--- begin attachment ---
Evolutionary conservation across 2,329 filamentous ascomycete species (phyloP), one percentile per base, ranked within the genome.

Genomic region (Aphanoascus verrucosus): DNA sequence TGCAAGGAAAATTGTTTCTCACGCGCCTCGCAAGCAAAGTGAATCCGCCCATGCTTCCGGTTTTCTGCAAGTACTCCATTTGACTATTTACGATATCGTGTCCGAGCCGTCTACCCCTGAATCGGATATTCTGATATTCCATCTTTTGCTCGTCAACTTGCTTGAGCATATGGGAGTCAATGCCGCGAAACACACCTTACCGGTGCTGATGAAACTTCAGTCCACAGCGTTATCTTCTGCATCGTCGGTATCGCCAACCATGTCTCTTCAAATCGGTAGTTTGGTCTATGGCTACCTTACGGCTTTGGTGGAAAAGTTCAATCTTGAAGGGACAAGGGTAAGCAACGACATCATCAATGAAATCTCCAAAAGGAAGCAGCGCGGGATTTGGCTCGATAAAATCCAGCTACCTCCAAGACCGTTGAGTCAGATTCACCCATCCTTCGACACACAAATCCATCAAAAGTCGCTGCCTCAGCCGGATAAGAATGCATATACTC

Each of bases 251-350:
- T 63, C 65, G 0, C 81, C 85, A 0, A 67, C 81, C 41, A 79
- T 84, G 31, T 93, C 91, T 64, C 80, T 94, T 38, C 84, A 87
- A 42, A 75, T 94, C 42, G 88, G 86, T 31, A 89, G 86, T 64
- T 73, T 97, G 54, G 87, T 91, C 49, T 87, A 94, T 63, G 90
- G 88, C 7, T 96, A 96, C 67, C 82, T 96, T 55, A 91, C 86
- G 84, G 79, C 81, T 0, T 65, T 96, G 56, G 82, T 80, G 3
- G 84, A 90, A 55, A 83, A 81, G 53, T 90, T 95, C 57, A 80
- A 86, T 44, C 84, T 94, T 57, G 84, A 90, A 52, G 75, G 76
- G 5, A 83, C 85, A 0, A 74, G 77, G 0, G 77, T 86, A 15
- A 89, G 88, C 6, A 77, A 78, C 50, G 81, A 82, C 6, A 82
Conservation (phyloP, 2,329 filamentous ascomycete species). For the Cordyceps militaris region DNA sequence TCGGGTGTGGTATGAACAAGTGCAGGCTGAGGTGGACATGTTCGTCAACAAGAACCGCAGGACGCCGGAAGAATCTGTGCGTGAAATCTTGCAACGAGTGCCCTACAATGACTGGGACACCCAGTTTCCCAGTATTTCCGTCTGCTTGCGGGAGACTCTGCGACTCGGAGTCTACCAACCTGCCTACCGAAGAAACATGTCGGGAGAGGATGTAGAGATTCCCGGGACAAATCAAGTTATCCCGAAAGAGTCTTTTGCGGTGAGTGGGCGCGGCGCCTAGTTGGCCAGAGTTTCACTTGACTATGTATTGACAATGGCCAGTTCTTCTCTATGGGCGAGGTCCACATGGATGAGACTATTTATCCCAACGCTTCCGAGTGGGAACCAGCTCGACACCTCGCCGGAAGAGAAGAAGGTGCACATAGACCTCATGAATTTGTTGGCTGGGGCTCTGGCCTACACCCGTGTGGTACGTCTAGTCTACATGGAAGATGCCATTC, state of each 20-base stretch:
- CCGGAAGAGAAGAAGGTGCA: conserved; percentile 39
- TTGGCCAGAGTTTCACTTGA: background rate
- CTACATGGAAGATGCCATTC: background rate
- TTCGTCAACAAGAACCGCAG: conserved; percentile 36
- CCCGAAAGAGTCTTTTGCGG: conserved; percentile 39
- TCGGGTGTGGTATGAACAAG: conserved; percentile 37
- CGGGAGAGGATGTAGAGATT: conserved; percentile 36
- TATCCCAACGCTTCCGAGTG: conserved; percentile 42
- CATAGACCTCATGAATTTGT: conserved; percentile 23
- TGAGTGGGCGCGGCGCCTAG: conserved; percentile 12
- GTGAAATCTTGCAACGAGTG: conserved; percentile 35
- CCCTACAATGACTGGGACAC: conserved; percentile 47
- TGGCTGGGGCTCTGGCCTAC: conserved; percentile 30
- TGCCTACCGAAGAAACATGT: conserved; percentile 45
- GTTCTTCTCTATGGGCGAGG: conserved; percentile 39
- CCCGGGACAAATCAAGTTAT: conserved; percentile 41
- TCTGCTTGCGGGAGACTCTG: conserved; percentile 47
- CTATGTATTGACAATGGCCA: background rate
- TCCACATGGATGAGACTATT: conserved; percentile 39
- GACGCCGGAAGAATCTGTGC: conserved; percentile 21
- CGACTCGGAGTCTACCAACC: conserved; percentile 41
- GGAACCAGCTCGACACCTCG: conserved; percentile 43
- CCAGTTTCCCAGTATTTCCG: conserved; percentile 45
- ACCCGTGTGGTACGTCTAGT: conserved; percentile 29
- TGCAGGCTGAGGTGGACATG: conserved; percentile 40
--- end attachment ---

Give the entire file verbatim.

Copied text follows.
Evolutionary conservation across 2,329 filamentous ascomycete species (phyloP), one percentile per base, ranked within the genome.

Genomic region (Aphanoascus verrucosus): DNA sequence TGCAAGGAAAATTGTTTCTCACGCGCCTCGCAAGCAAAGTGAATCCGCCCATGCTTCCGGTTTTCTGCAAGTACTCCATTTGACTATTTACGATATCGTGTCCGAGCCGTCTACCCCTGAATCGGATATTCTGATATTCCATCTTTTGCTCGTCAACTTGCTTGAGCATATGGGAGTCAATGCCGCGAAACACACCTTACCGGTGCTGATGAAACTTCAGTCCACAGCGTTATCTTCTGCATCGTCGGTATCGCCAACCATGTCTCTTCAAATCGGTAGTTTGGTCTATGGCTACCTTACGGCTTTGGTGGAAAAGTTCAATCTTGAAGGGACAAGGGTAAGCAACGACATCATCAATGAAATCTCCAAAAGGAAGCAGCGCGGGATTTGGCTCGATAAAATCCAGCTACCTCCAAGACCGTTGAGTCAGATTCACCCATCCTTCGACACACAAATCCATCAAAAGTCGCTGCCTCAGCCGGATAAGAATGCATATACTC

Each of bases 251-350:
- T 63, C 65, G 0, C 81, C 85, A 0, A 67, C 81, C 41, A 79
- T 84, G 31, T 93, C 91, T 64, C 80, T 94, T 38, C 84, A 87
- A 42, A 75, T 94, C 42, G 88, G 86, T 31, A 89, G 86, T 64
- T 73, T 97, G 54, G 87, T 91, C 49, T 87, A 94, T 63, G 90
- G 88, C 7, T 96, A 96, C 67, C 82, T 96, T 55, A 91, C 86
- G 84, G 79, C 81, T 0, T 65, T 96, G 56, G 82, T 80, G 3
- G 84, A 90, A 55, A 83, A 81, G 53, T 90, T 95, C 57, A 80
- A 86, T 44, C 84, T 94, T 57, G 84, A 90, A 52, G 75, G 76
- G 5, A 83, C 85, A 0, A 74, G 77, G 0, G 77, T 86, A 15
- A 89, G 88, C 6, A 77, A 78, C 50, G 81, A 82, C 6, A 82
Conservation (phyloP, 2,329 filamentous ascomycete species). For the Cordyceps militaris region DNA sequence TCGGGTGTGGTATGAACAAGTGCAGGCTGAGGTGGACATGTTCGTCAACAAGAACCGCAGGACGCCGGAAGAATCTGTGCGTGAAATCTTGCAACGAGTGCCCTACAATGACTGGGACACCCAGTTTCCCAGTATTTCCGTCTGCTTGCGGGAGACTCTGCGACTCGGAGTCTACCAACCTGCCTACCGAAGAAACATGTCGGGAGAGGATGTAGAGATTCCCGGGACAAATCAAGTTATCCCGAAAGAGTCTTTTGCGGTGAGTGGGCGCGGCGCCTAGTTGGCCAGAGTTTCACTTGACTATGTATTGACAATGGCCAGTTCTTCTCTATGGGCGAGGTCCACATGGATGAGACTATTTATCCCAACGCTTCCGAGTGGGAACCAGCTCGACACCTCGCCGGAAGAGAAGAAGGTGCACATAGACCTCATGAATTTGTTGGCTGGGGCTCTGGCCTACACCCGTGTGGTACGTCTAGTCTACATGGAAGATGCCATTC, state of each 20-base stretch:
- CCGGAAGAGAAGAAGGTGCA: conserved; percentile 39
- TTGGCCAGAGTTTCACTTGA: background rate
- CTACATGGAAGATGCCATTC: background rate
- TTCGTCAACAAGAACCGCAG: conserved; percentile 36
- CCCGAAAGAGTCTTTTGCGG: conserved; percentile 39
- TCGGGTGTGGTATGAACAAG: conserved; percentile 37
- CGGGAGAGGATGTAGAGATT: conserved; percentile 36
- TATCCCAACGCTTCCGAGTG: conserved; percentile 42
- CATAGACCTCATGAATTTGT: conserved; percentile 23
- TGAGTGGGCGCGGCGCCTAG: conserved; percentile 12
- GTGAAATCTTGCAACGAGTG: conserved; percentile 35
- CCCTACAATGACTGGGACAC: conserved; percentile 47
- TGGCTGGGGCTCTGGCCTAC: conserved; percentile 30
- TGCCTACCGAAGAAACATGT: conserved; percentile 45
- GTTCTTCTCTATGGGCGAGG: conserved; percentile 39
- CCCGGGACAAATCAAGTTAT: conserved; percentile 41
- TCTGCTTGCGGGAGACTCTG: conserved; percentile 47
- CTATGTATTGACAATGGCCA: background rate
- TCCACATGGATGAGACTATT: conserved; percentile 39
- GACGCCGGAAGAATCTGTGC: conserved; percentile 21
- CGACTCGGAGTCTACCAACC: conserved; percentile 41
- GGAACCAGCTCGACACCTCG: conserved; percentile 43
- CCAGTTTCCCAGTATTTCCG: conserved; percentile 45
- ACCCGTGTGGTACGTCTAGT: conserved; percentile 29
- TGCAGGCTGAGGTGGACATG: conserved; percentile 40